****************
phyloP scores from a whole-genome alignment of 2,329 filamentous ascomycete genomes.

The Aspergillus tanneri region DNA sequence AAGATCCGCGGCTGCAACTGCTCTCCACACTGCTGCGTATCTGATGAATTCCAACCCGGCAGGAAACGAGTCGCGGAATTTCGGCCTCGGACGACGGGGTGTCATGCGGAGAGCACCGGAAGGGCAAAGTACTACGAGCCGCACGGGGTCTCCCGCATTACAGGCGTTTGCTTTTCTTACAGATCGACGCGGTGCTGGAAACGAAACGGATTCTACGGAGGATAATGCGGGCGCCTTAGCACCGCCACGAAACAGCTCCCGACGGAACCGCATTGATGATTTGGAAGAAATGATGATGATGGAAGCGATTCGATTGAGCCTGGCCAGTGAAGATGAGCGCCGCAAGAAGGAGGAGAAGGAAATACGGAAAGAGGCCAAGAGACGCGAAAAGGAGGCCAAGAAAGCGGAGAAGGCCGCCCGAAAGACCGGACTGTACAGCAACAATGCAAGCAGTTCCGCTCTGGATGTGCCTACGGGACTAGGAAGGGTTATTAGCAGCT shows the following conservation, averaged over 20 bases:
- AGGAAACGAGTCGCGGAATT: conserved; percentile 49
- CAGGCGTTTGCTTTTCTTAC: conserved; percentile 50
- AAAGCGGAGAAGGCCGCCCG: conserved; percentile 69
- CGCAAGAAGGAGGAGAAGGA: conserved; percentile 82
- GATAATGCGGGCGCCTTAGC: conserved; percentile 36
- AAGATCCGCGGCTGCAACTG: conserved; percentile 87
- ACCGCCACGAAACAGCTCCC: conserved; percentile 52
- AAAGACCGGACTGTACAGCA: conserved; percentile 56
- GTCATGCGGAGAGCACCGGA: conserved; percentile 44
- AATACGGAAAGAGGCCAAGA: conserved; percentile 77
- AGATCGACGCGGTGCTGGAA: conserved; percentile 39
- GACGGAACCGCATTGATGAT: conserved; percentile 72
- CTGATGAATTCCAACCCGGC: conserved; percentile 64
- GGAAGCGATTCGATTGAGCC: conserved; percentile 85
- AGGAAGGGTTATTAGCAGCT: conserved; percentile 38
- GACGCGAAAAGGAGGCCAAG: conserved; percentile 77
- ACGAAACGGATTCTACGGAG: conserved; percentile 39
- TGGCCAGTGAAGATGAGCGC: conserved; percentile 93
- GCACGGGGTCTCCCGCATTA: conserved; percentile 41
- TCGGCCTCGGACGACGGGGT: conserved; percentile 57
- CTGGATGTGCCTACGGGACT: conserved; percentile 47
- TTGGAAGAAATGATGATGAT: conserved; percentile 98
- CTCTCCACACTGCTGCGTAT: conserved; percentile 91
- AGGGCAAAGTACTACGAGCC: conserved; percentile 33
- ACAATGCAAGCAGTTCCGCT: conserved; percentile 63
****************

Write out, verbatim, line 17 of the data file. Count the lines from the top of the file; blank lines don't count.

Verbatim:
- AGGAAGGGTTATTAGCAGCT: conserved; percentile 38